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Register of the Sweet (Evander M., Jr.) Bureau of Indian Affairs Collection, 1915-1921
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This collection of correspondence, agency reports, field notes, and photographs was compiled by Evander M. Sweet, Jr., Inspector of Indian Services for the BIA from 1915 to 1921. Much of the material consists of Sweet's inspection and investigative reports prepared for Indian reservations and agencies in Arizona, California, Idaho, Nebraska, New Mexico, Oregon, Utah and Washington.
Evander M. Sweet, Jr., a Southern Methodist preacher, began his ministry in Oklahoma during that region's first years of statehood (1907-1914). He represented Protestant churches there in a successful drive to place an amendment in the State Constitution restricting the use of alcoholic beverages among Native Americans. From 1915-1921 he was an Inspector with the US Bureau of Indian Affairs. During these years, Federal appropriations for Indian needs were dramatically decreased in an effort to force Native Americans from reservations into the mainstream of American life. By 1920 the deterioration of the quality of Indian life was so apparent that the need for reforms was evident. Sweet's investigation reports cover a wide range of Indian complaints and provide a valuable picture of Indian-White relations under the Dawes Act. Sweet was terminated by the Bureau of Indian Affairs in 1921 and became an agent for Pacific Mutual Life, eventually moving to Stockton (Calif.) where he remained active in Methodist affairs.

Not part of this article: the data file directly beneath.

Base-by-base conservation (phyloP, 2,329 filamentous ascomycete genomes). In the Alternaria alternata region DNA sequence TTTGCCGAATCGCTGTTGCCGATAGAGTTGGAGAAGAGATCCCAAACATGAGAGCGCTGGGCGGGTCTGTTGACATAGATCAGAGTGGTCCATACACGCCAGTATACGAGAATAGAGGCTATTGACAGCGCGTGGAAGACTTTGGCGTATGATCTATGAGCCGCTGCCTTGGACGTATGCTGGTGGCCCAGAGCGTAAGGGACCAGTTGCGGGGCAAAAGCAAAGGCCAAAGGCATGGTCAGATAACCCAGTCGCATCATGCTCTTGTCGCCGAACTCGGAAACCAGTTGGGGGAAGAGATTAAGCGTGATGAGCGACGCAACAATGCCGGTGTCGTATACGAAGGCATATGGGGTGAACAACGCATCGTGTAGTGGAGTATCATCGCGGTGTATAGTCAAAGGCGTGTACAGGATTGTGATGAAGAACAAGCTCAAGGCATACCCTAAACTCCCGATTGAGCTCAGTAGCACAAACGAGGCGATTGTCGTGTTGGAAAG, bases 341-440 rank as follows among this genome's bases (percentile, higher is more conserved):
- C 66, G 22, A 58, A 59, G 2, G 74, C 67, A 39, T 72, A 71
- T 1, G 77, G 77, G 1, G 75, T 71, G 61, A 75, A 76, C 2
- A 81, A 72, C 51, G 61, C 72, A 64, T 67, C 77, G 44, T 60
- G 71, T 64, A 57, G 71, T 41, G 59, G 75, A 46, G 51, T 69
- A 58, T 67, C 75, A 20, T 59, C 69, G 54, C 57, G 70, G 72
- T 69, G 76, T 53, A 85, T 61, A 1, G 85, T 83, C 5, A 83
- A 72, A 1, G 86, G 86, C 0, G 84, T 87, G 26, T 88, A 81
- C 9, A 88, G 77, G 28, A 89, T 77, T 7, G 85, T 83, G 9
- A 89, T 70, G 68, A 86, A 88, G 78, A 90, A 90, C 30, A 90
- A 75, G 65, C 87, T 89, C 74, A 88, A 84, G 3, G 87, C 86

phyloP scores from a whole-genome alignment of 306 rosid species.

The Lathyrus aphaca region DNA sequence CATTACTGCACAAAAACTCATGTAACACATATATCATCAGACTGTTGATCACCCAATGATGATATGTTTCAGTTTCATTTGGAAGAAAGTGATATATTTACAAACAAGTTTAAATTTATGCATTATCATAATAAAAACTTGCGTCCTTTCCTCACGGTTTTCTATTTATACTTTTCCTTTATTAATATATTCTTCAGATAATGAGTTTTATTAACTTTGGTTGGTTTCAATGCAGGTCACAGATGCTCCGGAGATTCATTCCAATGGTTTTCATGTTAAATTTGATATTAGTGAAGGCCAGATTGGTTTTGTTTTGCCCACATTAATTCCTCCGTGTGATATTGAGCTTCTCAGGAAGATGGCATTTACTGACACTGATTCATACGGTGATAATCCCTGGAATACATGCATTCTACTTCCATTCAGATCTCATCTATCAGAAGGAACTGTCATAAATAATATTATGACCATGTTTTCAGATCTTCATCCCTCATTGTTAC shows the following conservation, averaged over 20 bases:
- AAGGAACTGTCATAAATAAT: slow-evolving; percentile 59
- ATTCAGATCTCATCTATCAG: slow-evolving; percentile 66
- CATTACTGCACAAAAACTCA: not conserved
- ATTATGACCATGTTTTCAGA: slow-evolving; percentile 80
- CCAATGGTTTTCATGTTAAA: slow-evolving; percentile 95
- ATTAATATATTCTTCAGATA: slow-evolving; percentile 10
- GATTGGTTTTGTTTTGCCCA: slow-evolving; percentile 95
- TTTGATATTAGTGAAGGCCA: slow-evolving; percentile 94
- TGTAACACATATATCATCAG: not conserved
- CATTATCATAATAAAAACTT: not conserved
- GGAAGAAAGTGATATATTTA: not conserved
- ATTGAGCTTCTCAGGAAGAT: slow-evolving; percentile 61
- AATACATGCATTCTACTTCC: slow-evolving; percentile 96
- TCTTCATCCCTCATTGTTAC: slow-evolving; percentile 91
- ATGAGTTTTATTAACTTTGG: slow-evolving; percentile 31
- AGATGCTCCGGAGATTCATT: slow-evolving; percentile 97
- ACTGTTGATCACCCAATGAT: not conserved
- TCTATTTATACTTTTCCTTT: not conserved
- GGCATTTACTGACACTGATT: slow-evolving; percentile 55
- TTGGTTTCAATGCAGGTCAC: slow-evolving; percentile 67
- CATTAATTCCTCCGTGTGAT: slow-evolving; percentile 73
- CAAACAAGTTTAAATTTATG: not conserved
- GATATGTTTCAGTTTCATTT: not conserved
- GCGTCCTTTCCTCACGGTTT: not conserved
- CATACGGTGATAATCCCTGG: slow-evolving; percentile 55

Collection is open for research.